5. 5.

    Urinary complications including distension of bladder and urinary tract infection (as > 105 bacteria per mL urine).

  6. 6.

    Gastrointestinal complications: as Nausea, constipation, Abdominal distention and pain

  7. 7.

    Postpartum hemorrhage (PPH): The generally accepted definition of secondary PPH is significant blood loss that occurs between 24 h and 12 weeks postpartum [13]. Unlike primary PPH, the quantity of blood loss is not specifically described in literature [14, 15]. The severity is often defined by the need for surgical intervention or blood transfusions [16]. Therefore, in our research, we used the need for surgical intervention or blood transfusions criteria for assess the severity of PPH. Moreover, we used Wong-Baker faces scale for severity of hemorrhage.

Statistical analysis

Demographic data of the groups were expressed as mean ± SD or number (percent) and comparison of these data was performed by t-test. The normality of the distributions was evaluated using the Kolmogrov-Smirnov test. The statistical program for Social Sciences (SPSS, version 21; SPSS, Chicago, IL). P values were set as 0.05 for all analyses. There were no missing values. Therefore, no missing imputation technique was used. This manuscript was prepared in accordance with STROBE guidelines for observational studies.

Results

a) Baseline characterizes of participant

We assessed 320 subjects for eligibility, among them 26 were excluded for not meeting the inclusion criteria. 294 recruited patients randomly divided to two groups (147 subjects in each group) Group A (discharge 24 h after CS) and group B (discharge 48 h after CS). The process of allocating participants during 2019-02-19 until 2019-07-21 is shown in Fig. 1.

Fig. 1
figure1

The process of allocating participants during 2018–2019

Socio-demographic and clinical characteristic of the patients are presented in Table 1. There was no significant difference between study groups (P > 0.05).

Table 1 Socio-demographic and clinical characteristic of the patients

b) Maternal postpartum outcomes between groups

There was no significant difference in the incidence of surgical site infection, separation of incision, endometritis, urinary tract infection, gastrointestinal complications, rehospitalization, secondary postpartum hemorrhage at one and six weeks after discharge in the study groups(P > 0.05). We did not observed any surgical intervention or blood transfusions for controlling secondary postpartum hemorrhage between groups.

The satisfaction scores and pain score at discharge day, one and six weeks after discharge were not significant different in the groups (P > 0.05). (Table 2).

Table 2 Maternal postpartum outcomes in discharge day, one and six weeks after discharge in the study groups

Discussion

In uncomplicated cesarean delivery, the average hospital stay is two to four days, but studies have shown that earlier discharge may be appropriate in women and infants who are correctly selected [17]. Complications of this surgery include infection, wound and fascia opening, metritis, abscess, gastrointestinal complications such as cramping, bloating, constipation, and urinary tract infections [17].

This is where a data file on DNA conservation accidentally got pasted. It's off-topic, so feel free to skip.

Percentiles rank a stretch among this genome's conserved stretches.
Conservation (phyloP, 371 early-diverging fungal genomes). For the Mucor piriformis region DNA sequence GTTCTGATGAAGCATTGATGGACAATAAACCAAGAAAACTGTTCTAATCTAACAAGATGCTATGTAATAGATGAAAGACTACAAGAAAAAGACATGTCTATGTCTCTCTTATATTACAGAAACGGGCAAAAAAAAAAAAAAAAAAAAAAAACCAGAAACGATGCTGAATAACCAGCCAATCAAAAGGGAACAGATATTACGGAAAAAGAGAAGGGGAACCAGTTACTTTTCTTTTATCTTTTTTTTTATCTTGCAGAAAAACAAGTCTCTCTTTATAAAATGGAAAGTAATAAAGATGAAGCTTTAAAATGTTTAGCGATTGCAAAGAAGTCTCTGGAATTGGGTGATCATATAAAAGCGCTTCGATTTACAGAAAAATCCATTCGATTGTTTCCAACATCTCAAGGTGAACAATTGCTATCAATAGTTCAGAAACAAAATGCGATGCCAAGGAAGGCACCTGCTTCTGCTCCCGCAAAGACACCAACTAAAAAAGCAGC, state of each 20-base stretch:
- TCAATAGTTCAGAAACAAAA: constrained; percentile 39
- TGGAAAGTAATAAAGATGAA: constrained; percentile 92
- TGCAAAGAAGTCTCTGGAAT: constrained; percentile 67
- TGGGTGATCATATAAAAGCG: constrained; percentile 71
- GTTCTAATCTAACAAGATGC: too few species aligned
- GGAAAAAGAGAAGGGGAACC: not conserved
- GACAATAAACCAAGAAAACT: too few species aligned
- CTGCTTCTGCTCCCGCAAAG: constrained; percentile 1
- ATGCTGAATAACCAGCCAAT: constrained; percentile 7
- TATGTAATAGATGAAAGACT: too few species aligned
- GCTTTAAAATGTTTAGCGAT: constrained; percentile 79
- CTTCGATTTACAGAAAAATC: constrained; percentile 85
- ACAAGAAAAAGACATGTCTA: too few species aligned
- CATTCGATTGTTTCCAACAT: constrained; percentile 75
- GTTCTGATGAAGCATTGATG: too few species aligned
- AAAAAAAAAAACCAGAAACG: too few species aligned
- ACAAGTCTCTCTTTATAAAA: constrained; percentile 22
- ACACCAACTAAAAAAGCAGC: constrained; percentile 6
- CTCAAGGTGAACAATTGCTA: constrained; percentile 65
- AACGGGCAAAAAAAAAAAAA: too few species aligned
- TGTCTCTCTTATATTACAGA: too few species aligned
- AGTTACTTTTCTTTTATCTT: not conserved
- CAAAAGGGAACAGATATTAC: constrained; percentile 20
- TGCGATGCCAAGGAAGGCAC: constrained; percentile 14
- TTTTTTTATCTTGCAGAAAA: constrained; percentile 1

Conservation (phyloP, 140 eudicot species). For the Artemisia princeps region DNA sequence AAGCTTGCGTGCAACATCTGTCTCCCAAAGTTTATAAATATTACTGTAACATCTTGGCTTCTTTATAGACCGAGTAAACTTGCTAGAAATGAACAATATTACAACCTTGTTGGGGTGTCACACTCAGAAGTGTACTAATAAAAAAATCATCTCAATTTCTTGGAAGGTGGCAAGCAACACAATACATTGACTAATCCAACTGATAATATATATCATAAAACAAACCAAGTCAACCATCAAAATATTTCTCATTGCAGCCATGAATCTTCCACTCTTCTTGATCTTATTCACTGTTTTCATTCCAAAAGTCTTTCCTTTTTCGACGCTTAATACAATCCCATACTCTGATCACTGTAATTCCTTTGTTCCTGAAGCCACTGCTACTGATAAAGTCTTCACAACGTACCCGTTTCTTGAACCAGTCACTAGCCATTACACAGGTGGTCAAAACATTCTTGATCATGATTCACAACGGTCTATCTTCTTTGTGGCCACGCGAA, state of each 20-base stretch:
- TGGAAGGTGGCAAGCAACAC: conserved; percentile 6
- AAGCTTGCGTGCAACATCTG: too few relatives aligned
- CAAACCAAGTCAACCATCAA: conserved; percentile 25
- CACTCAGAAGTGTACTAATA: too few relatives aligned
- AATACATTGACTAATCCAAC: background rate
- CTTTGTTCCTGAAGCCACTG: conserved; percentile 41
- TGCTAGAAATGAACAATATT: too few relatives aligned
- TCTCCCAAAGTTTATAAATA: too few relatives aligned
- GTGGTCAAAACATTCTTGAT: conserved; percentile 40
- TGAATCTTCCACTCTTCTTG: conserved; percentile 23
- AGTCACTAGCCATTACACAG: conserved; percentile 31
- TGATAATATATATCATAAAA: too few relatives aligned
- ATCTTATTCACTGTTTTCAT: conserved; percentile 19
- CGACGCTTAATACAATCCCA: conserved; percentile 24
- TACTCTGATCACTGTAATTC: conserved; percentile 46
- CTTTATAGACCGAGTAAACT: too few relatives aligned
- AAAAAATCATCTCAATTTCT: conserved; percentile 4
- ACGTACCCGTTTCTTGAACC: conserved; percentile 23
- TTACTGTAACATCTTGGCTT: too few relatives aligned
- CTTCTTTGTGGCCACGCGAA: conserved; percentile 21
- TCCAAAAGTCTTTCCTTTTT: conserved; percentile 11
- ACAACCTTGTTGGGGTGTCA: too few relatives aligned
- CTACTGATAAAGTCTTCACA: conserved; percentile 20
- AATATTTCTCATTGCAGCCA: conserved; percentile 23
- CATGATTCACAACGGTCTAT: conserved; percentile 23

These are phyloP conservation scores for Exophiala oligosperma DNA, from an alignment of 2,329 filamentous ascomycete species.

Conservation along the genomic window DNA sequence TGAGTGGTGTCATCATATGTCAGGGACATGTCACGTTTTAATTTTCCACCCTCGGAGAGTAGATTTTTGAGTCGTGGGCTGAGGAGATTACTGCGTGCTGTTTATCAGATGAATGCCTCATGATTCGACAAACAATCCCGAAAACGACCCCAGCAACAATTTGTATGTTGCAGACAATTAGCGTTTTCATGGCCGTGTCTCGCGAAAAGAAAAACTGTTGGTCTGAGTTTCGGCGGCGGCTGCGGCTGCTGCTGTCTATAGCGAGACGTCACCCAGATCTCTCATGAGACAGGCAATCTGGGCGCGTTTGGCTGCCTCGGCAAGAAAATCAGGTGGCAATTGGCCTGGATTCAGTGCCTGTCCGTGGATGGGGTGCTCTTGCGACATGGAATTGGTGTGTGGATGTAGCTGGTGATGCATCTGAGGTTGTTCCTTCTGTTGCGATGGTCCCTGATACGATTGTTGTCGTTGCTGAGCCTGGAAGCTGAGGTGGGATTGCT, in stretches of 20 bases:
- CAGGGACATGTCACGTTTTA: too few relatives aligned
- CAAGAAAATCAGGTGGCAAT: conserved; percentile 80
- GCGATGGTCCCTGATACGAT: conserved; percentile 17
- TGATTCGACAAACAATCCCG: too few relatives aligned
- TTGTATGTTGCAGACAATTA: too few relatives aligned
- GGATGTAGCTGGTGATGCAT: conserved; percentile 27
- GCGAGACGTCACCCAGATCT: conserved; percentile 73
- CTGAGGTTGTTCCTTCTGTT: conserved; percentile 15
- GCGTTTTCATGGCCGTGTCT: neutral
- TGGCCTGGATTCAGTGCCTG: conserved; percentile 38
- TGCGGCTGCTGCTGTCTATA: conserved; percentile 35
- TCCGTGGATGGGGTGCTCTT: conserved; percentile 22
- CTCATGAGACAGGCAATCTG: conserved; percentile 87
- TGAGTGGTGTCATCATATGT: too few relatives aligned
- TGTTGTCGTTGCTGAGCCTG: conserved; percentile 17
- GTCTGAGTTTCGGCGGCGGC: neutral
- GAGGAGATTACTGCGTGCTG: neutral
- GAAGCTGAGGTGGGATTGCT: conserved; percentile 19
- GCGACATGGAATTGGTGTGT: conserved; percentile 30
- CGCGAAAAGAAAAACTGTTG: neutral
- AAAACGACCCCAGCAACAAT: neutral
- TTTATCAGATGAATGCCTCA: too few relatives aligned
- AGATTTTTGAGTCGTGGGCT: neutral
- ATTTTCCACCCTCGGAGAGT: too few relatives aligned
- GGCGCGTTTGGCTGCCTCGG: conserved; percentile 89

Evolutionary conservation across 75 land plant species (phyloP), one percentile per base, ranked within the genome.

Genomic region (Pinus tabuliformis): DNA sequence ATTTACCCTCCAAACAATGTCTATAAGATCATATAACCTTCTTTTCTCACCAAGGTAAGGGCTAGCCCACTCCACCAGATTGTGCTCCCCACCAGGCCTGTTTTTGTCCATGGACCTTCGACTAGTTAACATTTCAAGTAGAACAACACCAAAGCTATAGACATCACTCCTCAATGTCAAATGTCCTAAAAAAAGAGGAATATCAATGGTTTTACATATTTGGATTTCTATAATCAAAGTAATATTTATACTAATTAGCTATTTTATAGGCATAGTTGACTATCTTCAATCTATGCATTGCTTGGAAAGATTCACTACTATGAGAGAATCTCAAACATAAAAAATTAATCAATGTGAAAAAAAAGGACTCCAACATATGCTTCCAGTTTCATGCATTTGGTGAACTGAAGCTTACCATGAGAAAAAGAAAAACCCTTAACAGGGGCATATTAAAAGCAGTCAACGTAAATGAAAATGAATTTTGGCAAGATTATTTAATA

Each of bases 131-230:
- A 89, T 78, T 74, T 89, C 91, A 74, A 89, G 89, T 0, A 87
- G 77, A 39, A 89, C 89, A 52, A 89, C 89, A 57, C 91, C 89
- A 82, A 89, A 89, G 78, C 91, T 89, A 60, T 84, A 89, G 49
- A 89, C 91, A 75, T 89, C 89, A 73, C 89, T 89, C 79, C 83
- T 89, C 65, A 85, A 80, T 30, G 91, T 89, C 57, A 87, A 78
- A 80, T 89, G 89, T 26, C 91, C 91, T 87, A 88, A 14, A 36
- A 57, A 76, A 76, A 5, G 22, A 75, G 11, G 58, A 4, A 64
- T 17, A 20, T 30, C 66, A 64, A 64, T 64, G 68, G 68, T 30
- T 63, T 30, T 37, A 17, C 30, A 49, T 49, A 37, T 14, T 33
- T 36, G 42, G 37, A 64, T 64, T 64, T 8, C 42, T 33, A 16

The aim of this study was to evaluate the effects of 24-h and 48-h post-cesarean section discharge. According to the present study, the time of discharge can be reduced to 24 h after surgery if the mother to be in good general condition, the vital signs are stable and the patient have no underlying problem and disease. Against, the study evidence shows four common health problems, including fatigue, insomnia, breast problems and constipation among Turkish women after early discharge [18]. Women who are discharged early after giving birth are significantly more likely to be depressed than those who stay longer in the hospital [19, 20]. Therefore, previous research suggests that early postpartum discharge has a negative effect on women’s health. In contrast, several studies show that early postpartum discharge of healthy mothers and full-term infants does not appear to have any side effects if discharge is provided with a policy of offering accompanied by at least one referral to a nurse-midwife at home [19]. Our findings have been shown there was no significant difference in the incidence of surgical site infection, separation of incision, endometritis, urinary tract infection, gastrointestinal complications, rehospitalization, secondary postpartum hemorrhage at one and six weeks after discharge in the study groups. In agreements with this study. Katusiime et al. reported that early discharge on the second day after delivery of uncomplicated cesarean section was acceptable for infants and healthy mothers without the need for a home visit [21]. Brown et al. who reported that early discharge for mothers and children does not have a detrimental effect on breastfeeding or postpartum depression [22]. In a study in South Africa in 2017, they examined the effect of 48 h and 33 to 57 h postpartum discharge and reported no significant difference in complications between the two groups [23]. In Tan et al. (2012)., day 1 discharge compared with day 2 discharge after a planned cesarean delivery resulted in equivalent outcomes (exclusive breastfeeding, unscheduled maternal or infant medical consultations, rehospitalizations, maternal antibiotic use, and maternal well-being, anxiety, and depression status) [9].